Tuesday, March 27, 2012

ReView of A VISIT FROM THE GOON SQUAD Winner of the PULITZER PRIZE


What Jennifer Egan offers us is an unforgettable essence of life.  Most of the characters in the book have tainted backgrounds of some kind.  That is just the setting of the book.  What happens to these characters as a result of their struggles is what composes most of the book.  Written in sections, with chapters dedicated to different characters, and written in different tones and perspectives, the characters make up the bulk of this story, even if it is a book about the backdrop of the music culture. This book is very much about who the people are, what their psychosis is, and how they become interwoven in each other's life.

The writing is in a league of its own, marked by the Los Angeles Times as "The smartest book you can get your hands on." This is no easy reading.  I felt myself swimming effortlessly through the conceptual waters of this book, and slowly felt myself sinking into the abyss of my own ignorance trying to paddle my way back up to the surface.  It takes intellectual maturity to get the most out of this book.  You will take away from it only what you are ready to see and absorb.

I want to add a few things further.  There are minuscule moments in the book that make for great and unforgettable parts.  Part of that is the element of surprise.  In the interview above for PBS, Jennifer Egan mentions that something really profound, that I found to be a great portion of the book, and something that I felt drawn to. She says: "I think what I was most interested in were the moments of surprise, when we realize that time has passed.  You know, it's moving slowly and incrementally, but we only notice it in sudden quantum leaps, where we think, oh, this has changed.  And the change always feels surprising, which in itself is surprising, because change is so constant." This is such a profound concept. How many of us have not experienced this?  It is inevitable.  Change is happening in the course of our lives all the time, and most of the time it's like Jennifer Egan says, minuscule.  Then suddenly you realize a big change is happening and you've been oblivious of the smaller changes in time.  It all seems foreign, and a BIG Surprise!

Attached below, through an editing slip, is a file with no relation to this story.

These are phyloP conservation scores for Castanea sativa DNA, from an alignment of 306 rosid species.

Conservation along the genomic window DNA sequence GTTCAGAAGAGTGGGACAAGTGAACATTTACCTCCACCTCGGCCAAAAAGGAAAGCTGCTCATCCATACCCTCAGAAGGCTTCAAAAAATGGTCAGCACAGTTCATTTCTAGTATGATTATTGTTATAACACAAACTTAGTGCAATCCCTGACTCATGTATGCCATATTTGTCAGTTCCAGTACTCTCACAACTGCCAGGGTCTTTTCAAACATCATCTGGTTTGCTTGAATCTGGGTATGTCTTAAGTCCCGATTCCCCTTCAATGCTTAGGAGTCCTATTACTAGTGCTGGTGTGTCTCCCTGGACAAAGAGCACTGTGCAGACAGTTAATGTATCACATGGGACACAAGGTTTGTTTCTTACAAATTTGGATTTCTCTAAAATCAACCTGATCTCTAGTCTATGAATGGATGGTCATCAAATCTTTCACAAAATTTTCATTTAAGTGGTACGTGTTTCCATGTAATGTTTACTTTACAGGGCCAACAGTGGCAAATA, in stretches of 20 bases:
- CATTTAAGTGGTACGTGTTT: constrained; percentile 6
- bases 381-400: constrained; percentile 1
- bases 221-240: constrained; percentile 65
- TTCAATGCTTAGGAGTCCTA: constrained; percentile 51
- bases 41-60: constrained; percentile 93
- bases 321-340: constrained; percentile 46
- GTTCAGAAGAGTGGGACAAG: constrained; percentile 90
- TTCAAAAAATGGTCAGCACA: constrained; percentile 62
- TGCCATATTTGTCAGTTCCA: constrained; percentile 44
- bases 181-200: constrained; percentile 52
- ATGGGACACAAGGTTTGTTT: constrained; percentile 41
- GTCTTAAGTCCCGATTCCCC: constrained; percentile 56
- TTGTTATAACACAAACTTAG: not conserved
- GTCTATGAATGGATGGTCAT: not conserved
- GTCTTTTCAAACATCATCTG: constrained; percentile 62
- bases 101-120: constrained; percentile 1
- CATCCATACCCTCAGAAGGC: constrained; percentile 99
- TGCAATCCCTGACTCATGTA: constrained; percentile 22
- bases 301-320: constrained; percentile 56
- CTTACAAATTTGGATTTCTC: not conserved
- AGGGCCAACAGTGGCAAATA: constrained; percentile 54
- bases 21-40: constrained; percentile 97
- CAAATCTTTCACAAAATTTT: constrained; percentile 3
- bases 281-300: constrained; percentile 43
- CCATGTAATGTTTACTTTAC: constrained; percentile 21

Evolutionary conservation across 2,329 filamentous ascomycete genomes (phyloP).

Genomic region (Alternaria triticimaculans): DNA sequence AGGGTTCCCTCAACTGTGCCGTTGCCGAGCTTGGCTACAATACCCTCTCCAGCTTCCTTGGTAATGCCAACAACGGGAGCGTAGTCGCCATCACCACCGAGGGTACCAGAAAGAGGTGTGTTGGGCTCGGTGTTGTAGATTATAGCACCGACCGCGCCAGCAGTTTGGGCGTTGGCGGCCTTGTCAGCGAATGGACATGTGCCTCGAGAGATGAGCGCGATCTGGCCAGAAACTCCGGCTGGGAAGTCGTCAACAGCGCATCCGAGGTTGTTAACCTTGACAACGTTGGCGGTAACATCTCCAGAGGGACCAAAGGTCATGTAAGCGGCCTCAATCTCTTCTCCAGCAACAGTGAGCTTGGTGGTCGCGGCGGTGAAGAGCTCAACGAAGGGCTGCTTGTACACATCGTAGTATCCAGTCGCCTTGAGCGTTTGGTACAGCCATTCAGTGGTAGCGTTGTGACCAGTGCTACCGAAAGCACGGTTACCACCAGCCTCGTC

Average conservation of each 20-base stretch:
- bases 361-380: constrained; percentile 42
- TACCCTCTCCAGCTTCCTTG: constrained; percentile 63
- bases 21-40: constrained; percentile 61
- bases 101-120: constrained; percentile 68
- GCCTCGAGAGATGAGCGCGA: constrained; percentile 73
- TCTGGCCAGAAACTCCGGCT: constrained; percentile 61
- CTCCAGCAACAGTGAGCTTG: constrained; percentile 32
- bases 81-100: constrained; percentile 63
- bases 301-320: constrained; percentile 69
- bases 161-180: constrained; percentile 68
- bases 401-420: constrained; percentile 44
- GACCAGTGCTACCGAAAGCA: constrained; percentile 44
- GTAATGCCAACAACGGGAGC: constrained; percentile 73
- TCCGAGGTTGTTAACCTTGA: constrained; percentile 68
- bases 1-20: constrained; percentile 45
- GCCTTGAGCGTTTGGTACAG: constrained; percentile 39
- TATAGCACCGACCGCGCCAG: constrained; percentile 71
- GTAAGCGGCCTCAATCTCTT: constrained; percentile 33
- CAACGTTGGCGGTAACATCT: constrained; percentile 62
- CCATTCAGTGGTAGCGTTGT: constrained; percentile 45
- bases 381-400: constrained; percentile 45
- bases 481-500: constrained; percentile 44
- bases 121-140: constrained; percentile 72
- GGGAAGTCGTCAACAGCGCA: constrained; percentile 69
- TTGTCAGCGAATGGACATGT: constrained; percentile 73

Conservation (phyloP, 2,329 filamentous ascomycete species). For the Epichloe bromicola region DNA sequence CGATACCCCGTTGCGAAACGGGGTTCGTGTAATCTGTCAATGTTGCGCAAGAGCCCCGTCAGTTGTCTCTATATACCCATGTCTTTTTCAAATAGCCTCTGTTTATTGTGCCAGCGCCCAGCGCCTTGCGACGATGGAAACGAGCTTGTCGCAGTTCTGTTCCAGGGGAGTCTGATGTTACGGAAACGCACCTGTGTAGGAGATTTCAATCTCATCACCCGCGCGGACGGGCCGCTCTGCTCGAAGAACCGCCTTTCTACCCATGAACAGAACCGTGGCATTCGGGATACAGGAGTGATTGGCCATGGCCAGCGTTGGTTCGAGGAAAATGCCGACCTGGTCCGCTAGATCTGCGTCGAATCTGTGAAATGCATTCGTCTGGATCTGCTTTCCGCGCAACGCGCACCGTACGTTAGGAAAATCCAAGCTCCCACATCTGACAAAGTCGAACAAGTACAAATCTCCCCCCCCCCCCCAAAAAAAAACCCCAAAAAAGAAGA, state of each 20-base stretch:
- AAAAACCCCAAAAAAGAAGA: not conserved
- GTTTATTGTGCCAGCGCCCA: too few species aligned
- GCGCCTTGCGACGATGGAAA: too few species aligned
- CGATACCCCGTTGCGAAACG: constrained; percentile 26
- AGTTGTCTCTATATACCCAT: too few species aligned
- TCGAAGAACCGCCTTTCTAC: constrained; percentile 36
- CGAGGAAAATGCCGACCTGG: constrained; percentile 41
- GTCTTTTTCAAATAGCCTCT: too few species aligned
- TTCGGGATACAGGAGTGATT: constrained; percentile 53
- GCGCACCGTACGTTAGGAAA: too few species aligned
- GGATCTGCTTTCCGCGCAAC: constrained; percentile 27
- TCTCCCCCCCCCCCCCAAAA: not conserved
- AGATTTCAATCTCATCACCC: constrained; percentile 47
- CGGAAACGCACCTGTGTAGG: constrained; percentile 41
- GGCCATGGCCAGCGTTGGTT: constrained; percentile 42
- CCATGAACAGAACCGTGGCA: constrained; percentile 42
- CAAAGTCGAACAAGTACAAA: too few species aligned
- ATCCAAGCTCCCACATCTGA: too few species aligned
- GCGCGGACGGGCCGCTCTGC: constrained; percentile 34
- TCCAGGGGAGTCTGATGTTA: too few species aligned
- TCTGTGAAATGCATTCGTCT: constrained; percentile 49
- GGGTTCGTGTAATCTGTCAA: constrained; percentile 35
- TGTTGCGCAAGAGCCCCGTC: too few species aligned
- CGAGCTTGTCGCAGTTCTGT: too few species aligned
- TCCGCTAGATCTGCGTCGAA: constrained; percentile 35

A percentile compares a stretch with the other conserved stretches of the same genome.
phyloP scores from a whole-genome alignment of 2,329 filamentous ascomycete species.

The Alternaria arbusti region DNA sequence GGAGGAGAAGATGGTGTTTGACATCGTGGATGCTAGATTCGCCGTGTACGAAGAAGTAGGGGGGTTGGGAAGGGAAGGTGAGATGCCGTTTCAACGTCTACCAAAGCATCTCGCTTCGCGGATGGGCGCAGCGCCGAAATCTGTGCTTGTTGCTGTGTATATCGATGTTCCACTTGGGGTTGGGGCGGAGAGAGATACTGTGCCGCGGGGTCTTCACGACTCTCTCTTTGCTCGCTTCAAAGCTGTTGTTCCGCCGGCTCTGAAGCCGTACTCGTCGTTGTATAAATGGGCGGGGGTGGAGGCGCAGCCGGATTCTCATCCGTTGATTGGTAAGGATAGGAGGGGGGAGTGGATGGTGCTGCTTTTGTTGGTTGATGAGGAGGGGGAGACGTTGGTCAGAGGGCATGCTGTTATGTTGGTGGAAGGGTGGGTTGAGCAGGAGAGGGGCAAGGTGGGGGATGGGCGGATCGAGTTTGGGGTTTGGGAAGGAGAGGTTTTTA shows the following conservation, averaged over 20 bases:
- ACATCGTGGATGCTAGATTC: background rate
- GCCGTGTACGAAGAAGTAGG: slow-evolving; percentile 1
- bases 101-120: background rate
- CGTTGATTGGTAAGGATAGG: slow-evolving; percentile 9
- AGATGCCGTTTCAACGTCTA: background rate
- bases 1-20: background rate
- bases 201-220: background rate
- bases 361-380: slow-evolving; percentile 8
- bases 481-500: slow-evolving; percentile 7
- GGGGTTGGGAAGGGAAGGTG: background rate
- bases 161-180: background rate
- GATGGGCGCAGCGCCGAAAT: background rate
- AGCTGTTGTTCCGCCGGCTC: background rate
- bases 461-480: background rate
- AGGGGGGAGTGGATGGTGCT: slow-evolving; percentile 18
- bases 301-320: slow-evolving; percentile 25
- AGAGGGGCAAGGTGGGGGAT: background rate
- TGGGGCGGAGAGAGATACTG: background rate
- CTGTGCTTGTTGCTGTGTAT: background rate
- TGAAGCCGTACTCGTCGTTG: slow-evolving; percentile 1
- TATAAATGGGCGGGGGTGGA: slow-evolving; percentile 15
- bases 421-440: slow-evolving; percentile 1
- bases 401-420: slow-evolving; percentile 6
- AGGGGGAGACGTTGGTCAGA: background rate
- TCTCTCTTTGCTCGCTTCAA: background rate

Another intricate constituent part of the book is the attention to details that most of us would just absorb subconsciously.  Half the time we're not even paying attention to these moments, but Jennifer Egan emphasizes them in the book.  "She wanted badly to please him, to say something like It was a turning point; everything feels different now, or I called Lizzie and we made up finally, or I've picked up the harp again, or just I'm changing I'm changing I'm changing: I've changed! Redemption, transformation - God how she wanted these things.  Every day, every minute.  Didn't everyone?"  Even though this quote also deals with change, this bit of writing reminds us of something we normally might take for granted.  We would all like to tell people that we're changing, transforming, and redeeming ourselves in their eyes or in front of the world, but chances are we cannot even say that to ourselves.  People might want us to tell them what they want to hear, and we might want people to tell us what we want to hear.  Most days, though, we just let that traverse through our subconscious and before we know it, it haunts us.  What Jennifer Egan does here is bring to surface something very universal.  It's time to acknowledge it, and accept it.  Change takes time, even against all cultural and personal expectations.  For some that time is short, for some it is longer, and for some is life-long.

Lastly, I want to mention that there is a section of the book that is absolute genius.  Jennifer Egan portrays concepts of literature in diagrams, schematics, and cascades of images.  The science background of this books just gave me chills when I stumbled upon it. All along, you think you're reading pure literature, and when you find a piece of the writing immersed with scientific knowledge it colors your whole perspective of the book.  I love authors who hybridize their artistic and scientific tastes of life.

I cannot fully do this book justice with my review.  I would like you to go visit these reviews, and see more for yourself, what this book really means in the literature world: New York Times: Time, Thrashing to its own Rock BeatPaste Magazine ReviewPBS Interview




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